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God Looks on the Heart

Saint Paul issued special warnings to the Christians at both Rome and Corinth. To the Romans he wrote:

For whatever was written in former days was written for our instruction, that by steadfastness and by the encouragement of the scriptures we might have hope. (Romans 15:4)

To the Corinthians he went into more detail:

Now these things are warnings for us, not to desire evil as they did. Do not be idolaters as some of them were; as it is written, “The people sat down to eat and drink and rose up to dance.” We must not indulge in immorality as some of them did, and twenty-three thousand fell in a single day. We must not put the Lord to the test, as some of them did and were destroyed by serpents; nor grumble, as some of them did and were destroyed by the Destroyer. Now these things happened to them as a warning, but they were written down for our instruction, upon whom the end of the ages has come. Therefore let any one who thinks that he stands take heed lest he fall. (1 Corinthians 10:6-12)

In other words, we are called to learn from the experiences of our forefathers, and not make the same mistakes they did—or else, reap the same results! The story of Saul is just one of many important examples.

Samuel had been a good and faithful Judge of the people of Israel, though his two sons were not following in his footsteps—they were the worst of PKs! So, anticipating the leadership passing on after Samuel’s imminent demise, the people demanded, for the first time in Israel’s history, an earthly king. Samuel was beside himself, but God told him, “Samuel, don’t get your knickers in a twist; they’re not rejecting you, they’re rejecting me.” As a result, Salvation History had reached the lowest point so far in the history of Israel: they not only had rebelled against their leaders, and disobeyed God’s commandments, but were rejecting God as their King, demanding an earthly king and an earthly kingdom. And God relented.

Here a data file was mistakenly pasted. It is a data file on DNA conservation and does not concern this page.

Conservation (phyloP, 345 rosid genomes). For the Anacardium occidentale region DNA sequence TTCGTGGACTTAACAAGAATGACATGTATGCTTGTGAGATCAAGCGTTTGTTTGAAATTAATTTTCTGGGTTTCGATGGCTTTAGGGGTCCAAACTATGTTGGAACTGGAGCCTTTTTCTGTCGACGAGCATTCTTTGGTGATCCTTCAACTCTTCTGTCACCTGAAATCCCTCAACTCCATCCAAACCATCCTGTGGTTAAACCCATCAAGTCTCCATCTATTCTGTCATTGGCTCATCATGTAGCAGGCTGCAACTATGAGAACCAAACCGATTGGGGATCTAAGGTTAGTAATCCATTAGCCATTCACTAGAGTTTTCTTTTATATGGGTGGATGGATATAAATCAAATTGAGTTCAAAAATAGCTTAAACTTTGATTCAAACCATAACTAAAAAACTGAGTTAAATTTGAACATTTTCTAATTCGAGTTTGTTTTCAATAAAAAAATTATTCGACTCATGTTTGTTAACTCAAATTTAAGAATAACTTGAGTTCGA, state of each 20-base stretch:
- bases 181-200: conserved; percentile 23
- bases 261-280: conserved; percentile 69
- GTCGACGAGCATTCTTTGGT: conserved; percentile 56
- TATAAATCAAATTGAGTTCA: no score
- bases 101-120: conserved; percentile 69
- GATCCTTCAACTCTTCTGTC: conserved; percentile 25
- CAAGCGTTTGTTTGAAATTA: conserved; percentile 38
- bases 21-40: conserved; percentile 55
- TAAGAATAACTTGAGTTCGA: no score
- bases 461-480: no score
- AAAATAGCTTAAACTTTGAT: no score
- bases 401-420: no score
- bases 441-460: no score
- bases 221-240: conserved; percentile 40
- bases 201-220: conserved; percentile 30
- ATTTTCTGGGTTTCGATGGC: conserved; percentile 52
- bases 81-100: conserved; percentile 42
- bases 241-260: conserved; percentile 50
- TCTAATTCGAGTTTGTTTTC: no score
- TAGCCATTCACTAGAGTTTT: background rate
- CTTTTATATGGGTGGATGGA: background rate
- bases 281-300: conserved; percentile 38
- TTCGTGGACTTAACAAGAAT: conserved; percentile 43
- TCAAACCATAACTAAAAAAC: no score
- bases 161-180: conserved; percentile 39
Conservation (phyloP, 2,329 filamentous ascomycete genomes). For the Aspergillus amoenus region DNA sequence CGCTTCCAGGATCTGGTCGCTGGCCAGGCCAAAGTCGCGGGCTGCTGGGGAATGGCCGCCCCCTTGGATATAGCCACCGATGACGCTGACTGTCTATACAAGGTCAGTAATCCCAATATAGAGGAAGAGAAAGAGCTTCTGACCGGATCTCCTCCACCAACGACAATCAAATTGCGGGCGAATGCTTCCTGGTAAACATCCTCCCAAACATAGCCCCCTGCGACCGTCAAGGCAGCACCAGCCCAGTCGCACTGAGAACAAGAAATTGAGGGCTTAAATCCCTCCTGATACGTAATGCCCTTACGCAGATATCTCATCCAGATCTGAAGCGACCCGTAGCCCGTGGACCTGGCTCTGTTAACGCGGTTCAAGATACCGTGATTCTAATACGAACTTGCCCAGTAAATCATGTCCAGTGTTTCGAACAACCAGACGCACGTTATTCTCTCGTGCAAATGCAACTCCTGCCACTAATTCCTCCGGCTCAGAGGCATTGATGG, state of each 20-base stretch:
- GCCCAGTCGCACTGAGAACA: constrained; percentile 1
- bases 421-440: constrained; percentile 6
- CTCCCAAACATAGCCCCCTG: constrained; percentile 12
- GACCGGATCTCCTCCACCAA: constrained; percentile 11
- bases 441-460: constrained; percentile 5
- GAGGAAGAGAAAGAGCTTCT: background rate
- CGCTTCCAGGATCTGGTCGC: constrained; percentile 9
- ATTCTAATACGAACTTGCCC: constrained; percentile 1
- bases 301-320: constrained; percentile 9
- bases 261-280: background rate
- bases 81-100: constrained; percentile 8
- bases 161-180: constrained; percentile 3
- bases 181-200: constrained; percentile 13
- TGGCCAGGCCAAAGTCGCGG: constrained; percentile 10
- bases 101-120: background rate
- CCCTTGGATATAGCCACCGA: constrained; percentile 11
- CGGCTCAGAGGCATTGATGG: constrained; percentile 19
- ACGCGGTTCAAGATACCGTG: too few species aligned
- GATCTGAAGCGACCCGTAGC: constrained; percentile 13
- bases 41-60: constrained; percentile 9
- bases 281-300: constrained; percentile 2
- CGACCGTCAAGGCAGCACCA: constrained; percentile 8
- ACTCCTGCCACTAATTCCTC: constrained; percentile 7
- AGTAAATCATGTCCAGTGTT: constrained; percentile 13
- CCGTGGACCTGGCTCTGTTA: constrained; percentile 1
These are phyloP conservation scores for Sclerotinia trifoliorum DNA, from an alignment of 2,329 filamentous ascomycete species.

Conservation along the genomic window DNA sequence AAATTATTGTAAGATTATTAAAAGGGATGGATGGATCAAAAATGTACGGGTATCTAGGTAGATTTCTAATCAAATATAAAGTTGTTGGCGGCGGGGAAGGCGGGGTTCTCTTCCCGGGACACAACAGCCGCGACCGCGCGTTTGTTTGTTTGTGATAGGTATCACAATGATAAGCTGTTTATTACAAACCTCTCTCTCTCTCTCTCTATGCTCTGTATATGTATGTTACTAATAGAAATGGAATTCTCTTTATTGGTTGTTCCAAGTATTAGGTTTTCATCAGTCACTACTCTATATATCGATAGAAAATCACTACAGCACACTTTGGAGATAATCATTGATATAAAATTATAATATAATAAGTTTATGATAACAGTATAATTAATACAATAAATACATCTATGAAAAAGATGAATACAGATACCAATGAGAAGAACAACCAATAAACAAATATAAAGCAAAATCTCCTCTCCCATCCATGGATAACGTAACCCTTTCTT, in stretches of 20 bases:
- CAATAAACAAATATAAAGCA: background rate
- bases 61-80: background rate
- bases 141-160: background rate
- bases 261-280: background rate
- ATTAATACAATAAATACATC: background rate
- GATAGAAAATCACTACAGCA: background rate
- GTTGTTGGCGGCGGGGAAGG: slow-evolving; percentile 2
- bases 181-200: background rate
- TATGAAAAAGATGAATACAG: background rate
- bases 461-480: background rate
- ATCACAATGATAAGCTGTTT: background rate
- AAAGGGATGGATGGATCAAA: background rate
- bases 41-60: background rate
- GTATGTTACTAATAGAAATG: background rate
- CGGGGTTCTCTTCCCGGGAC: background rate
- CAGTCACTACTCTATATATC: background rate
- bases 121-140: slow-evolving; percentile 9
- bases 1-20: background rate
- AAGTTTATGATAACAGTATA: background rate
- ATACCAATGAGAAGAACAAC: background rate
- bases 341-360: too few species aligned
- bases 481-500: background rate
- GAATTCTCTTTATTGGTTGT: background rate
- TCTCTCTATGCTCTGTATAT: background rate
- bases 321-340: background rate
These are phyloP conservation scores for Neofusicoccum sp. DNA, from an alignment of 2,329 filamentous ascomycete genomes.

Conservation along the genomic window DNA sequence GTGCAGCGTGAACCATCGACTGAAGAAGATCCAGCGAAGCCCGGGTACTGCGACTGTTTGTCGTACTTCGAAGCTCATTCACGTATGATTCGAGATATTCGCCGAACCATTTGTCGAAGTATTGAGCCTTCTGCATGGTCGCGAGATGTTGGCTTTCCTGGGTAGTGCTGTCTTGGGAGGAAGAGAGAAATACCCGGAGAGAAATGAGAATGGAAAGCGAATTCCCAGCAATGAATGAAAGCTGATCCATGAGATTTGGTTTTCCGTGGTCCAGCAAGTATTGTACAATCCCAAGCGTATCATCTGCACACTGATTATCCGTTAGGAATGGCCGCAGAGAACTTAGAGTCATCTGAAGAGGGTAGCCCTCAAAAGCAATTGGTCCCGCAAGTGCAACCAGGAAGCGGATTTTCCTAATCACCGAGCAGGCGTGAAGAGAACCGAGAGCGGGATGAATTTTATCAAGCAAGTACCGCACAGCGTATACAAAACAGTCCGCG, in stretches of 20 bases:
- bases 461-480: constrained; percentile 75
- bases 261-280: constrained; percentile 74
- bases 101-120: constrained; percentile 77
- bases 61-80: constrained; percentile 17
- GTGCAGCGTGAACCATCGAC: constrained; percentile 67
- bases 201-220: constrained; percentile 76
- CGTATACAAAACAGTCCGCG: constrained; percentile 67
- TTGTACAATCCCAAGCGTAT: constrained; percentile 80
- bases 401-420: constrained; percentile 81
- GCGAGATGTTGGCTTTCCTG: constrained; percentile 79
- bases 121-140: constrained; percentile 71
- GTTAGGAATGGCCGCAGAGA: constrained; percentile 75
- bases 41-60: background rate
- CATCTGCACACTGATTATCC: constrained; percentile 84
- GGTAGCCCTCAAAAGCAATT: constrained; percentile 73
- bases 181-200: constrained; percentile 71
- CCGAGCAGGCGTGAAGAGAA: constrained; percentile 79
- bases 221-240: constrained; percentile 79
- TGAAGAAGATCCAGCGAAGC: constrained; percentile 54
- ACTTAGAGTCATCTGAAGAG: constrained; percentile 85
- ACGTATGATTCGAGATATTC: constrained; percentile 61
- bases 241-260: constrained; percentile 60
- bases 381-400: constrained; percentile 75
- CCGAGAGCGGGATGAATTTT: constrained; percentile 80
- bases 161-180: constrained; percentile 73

Scripture suggests that God chose their first king out of the most despised tribe of Israel, Benjamin, and not particularly for his faithfulness, but to meet the peoples’ standards: for his appearance. Saul was wealthy, handsome, and “from his shoulders upward he was taller than any of the people” (1 Sam. 9:2). Guess he had a long neck.

Upon his installation as Israel’s first king, we read:

Then Samuel took a vial of oil and poured it on his head, and kissed him and said, “Has not the LORD anointed you to be prince over his people Israel? And you shall reign over the people of the LORD and you will save them from the hand of their enemies round about. … Then the spirit of the LORD will come mightily upon you, and you shall prophesy with them and be turned into another man.” … When [Saul] turned his back to leave Samuel, God gave him another heart; and all these signs came to pass that day. (1 Sam. 10:1,6,9)

So, the first kingly leader of Israel was appointed through the laying on of hands, anointed with oil, given the gift of the Spirit, and even given “another heart” so that he might have the gift of prophecy and “be turned into another man.”

What follows, though, is an important reminder that, no matter how many gifts God might give a leader of His people, the leader always remains free to respond to these gifts: he never becomes a mere puppet or zombie now controlled by God. He is called to respond to these gifts of grace through faithful obedience and trustworthy leadership.